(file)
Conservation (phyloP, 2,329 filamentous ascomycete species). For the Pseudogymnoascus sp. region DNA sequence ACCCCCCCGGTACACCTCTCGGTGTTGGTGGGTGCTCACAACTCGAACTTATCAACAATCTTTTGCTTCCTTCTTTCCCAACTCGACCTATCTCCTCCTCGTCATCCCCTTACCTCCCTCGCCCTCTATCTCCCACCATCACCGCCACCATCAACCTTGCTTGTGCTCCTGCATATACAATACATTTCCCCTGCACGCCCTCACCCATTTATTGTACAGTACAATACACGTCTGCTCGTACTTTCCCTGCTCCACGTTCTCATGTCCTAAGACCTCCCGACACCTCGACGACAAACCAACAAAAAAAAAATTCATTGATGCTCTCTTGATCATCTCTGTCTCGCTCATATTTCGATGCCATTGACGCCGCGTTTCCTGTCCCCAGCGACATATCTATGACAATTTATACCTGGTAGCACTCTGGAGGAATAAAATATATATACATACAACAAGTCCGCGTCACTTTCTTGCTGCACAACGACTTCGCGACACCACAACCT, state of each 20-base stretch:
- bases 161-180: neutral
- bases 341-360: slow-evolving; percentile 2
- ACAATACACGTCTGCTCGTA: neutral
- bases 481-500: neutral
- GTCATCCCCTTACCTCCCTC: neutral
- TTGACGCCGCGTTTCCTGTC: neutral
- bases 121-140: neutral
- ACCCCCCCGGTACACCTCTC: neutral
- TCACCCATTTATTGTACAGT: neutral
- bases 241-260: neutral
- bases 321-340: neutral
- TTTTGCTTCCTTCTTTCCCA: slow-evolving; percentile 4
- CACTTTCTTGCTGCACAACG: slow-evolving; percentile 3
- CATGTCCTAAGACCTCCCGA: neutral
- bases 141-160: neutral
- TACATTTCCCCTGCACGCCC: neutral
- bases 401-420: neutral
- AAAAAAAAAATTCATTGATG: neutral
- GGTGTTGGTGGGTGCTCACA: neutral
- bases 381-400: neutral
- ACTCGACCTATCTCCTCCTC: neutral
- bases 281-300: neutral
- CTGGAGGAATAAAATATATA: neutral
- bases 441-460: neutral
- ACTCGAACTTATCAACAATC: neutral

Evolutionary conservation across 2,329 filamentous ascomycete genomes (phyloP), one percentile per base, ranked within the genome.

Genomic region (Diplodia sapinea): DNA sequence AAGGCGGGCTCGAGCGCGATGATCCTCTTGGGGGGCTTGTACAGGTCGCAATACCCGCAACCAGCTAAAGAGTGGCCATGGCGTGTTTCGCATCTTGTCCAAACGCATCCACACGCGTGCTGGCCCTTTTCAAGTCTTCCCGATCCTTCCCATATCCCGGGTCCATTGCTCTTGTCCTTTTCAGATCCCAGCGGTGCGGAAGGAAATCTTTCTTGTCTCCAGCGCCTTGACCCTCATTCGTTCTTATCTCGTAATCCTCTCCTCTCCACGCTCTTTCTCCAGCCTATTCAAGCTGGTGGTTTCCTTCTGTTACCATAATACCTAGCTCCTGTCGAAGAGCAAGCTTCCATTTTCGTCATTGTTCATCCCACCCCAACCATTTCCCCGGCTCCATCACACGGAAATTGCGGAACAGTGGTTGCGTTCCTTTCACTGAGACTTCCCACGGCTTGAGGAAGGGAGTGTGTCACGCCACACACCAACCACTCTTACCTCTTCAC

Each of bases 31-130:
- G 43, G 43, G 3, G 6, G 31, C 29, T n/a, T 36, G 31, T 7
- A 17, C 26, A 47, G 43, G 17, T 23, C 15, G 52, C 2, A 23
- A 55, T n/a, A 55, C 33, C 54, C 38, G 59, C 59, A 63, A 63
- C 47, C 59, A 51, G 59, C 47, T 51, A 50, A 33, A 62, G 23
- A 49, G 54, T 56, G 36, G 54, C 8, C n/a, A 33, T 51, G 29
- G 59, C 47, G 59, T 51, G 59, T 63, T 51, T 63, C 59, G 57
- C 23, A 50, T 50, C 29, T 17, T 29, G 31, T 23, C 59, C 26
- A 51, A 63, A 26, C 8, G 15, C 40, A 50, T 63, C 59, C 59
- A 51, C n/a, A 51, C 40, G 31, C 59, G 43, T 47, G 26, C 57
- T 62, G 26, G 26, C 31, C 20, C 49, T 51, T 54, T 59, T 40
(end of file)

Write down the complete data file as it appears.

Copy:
Conservation (phyloP, 2,329 filamentous ascomycete species). For the Pseudogymnoascus sp. region DNA sequence ACCCCCCCGGTACACCTCTCGGTGTTGGTGGGTGCTCACAACTCGAACTTATCAACAATCTTTTGCTTCCTTCTTTCCCAACTCGACCTATCTCCTCCTCGTCATCCCCTTACCTCCCTCGCCCTCTATCTCCCACCATCACCGCCACCATCAACCTTGCTTGTGCTCCTGCATATACAATACATTTCCCCTGCACGCCCTCACCCATTTATTGTACAGTACAATACACGTCTGCTCGTACTTTCCCTGCTCCACGTTCTCATGTCCTAAGACCTCCCGACACCTCGACGACAAACCAACAAAAAAAAAATTCATTGATGCTCTCTTGATCATCTCTGTCTCGCTCATATTTCGATGCCATTGACGCCGCGTTTCCTGTCCCCAGCGACATATCTATGACAATTTATACCTGGTAGCACTCTGGAGGAATAAAATATATATACATACAACAAGTCCGCGTCACTTTCTTGCTGCACAACGACTTCGCGACACCACAACCT, state of each 20-base stretch:
- bases 161-180: neutral
- bases 341-360: slow-evolving; percentile 2
- ACAATACACGTCTGCTCGTA: neutral
- bases 481-500: neutral
- GTCATCCCCTTACCTCCCTC: neutral
- TTGACGCCGCGTTTCCTGTC: neutral
- bases 121-140: neutral
- ACCCCCCCGGTACACCTCTC: neutral
- TCACCCATTTATTGTACAGT: neutral
- bases 241-260: neutral
- bases 321-340: neutral
- TTTTGCTTCCTTCTTTCCCA: slow-evolving; percentile 4
- CACTTTCTTGCTGCACAACG: slow-evolving; percentile 3
- CATGTCCTAAGACCTCCCGA: neutral
- bases 141-160: neutral
- TACATTTCCCCTGCACGCCC: neutral
- bases 401-420: neutral
- AAAAAAAAAATTCATTGATG: neutral
- GGTGTTGGTGGGTGCTCACA: neutral
- bases 381-400: neutral
- ACTCGACCTATCTCCTCCTC: neutral
- bases 281-300: neutral
- CTGGAGGAATAAAATATATA: neutral
- bases 441-460: neutral
- ACTCGAACTTATCAACAATC: neutral

Evolutionary conservation across 2,329 filamentous ascomycete genomes (phyloP), one percentile per base, ranked within the genome.

Genomic region (Diplodia sapinea): DNA sequence AAGGCGGGCTCGAGCGCGATGATCCTCTTGGGGGGCTTGTACAGGTCGCAATACCCGCAACCAGCTAAAGAGTGGCCATGGCGTGTTTCGCATCTTGTCCAAACGCATCCACACGCGTGCTGGCCCTTTTCAAGTCTTCCCGATCCTTCCCATATCCCGGGTCCATTGCTCTTGTCCTTTTCAGATCCCAGCGGTGCGGAAGGAAATCTTTCTTGTCTCCAGCGCCTTGACCCTCATTCGTTCTTATCTCGTAATCCTCTCCTCTCCACGCTCTTTCTCCAGCCTATTCAAGCTGGTGGTTTCCTTCTGTTACCATAATACCTAGCTCCTGTCGAAGAGCAAGCTTCCATTTTCGTCATTGTTCATCCCACCCCAACCATTTCCCCGGCTCCATCACACGGAAATTGCGGAACAGTGGTTGCGTTCCTTTCACTGAGACTTCCCACGGCTTGAGGAAGGGAGTGTGTCACGCCACACACCAACCACTCTTACCTCTTCAC

Each of bases 31-130:
- G 43, G 43, G 3, G 6, G 31, C 29, T n/a, T 36, G 31, T 7
- A 17, C 26, A 47, G 43, G 17, T 23, C 15, G 52, C 2, A 23
- A 55, T n/a, A 55, C 33, C 54, C 38, G 59, C 59, A 63, A 63
- C 47, C 59, A 51, G 59, C 47, T 51, A 50, A 33, A 62, G 23
- A 49, G 54, T 56, G 36, G 54, C 8, C n/a, A 33, T 51, G 29
- G 59, C 47, G 59, T 51, G 59, T 63, T 51, T 63, C 59, G 57
- C 23, A 50, T 50, C 29, T 17, T 29, G 31, T 23, C 59, C 26
- A 51, A 63, A 26, C 8, G 15, C 40, A 50, T 63, C 59, C 59
- A 51, C n/a, A 51, C 40, G 31, C 59, G 43, T 47, G 26, C 57
- T 62, G 26, G 26, C 31, C 20, C 49, T 51, T 54, T 59, T 40